BigMAC: Fine-Grained Policy Analysis of Android Firmware
Grant Hernandez, University of Florida; Dave (Jing) Tian, Purdue University; Anurag Swarnim Yadav, Byron J. Williams, and Kevin R.B. Butler, University of Florida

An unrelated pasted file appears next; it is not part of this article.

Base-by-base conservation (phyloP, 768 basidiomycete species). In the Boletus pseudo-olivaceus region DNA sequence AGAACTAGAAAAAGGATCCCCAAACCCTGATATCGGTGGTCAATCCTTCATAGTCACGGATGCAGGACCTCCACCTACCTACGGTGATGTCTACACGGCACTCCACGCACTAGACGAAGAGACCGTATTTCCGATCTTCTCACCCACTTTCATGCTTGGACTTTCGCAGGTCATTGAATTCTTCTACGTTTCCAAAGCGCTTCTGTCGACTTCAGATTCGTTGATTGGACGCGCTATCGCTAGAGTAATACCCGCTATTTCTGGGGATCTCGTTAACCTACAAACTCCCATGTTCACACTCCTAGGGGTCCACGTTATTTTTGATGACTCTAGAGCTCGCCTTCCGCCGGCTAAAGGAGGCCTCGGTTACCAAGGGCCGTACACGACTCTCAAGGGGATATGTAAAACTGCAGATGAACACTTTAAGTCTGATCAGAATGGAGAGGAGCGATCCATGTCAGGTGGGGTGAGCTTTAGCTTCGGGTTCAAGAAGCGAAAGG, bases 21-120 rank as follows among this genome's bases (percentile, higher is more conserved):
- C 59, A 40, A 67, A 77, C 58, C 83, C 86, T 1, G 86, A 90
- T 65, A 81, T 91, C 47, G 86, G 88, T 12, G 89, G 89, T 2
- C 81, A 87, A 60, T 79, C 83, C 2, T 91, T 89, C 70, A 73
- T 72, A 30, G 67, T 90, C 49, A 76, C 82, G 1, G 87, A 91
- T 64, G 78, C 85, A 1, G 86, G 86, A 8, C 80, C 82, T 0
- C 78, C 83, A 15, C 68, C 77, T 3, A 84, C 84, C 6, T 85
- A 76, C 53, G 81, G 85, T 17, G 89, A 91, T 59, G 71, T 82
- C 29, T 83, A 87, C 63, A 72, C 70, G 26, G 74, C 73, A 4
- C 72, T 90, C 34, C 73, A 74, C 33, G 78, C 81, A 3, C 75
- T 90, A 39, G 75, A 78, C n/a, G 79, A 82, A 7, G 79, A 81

The Android operating system is the world's dominant mobile computing platform. To defend against malicious applications and external attack, Android relies upon a complex combination of discretionary and mandatory access control mechanisms, including Linux capabilities, to maintain least privilege. To understand the impact and interaction between these layers, we created a framework called BigMAC that combines and instantiates all layers of the policy together in a fine grained graph supporting millions of edges. Our model filters out paths and types not in use on actual systems that policy analysis alone would consider. Unlike previous work which requires a rooted device, using only static firmware and Android domain knowledge, we are able to extract and recreate the security state of a running system, achieving a process credential recovery at best 74.7% and a filesystem DAC and MAC accuracy of over 98%. Using BigMAC, we develop attack queries to discover sets of objects that can be influenced by untrusted applications and external peripherals. Our evaluation against Samsung S8+ and LG G7 firmwares reveals multiple policy concerns, including untrusted apps on LG being able to communicate with a kernel monitoring service, Samsung S8+ allowing IPC from untrusted apps to some root processes, at least 24 processes with the CAP_SYS_ADMIN capability, and system_server with the capability to load kernel modules. We have reported our findings to the corresponding vendors and release BigMAC for the community.
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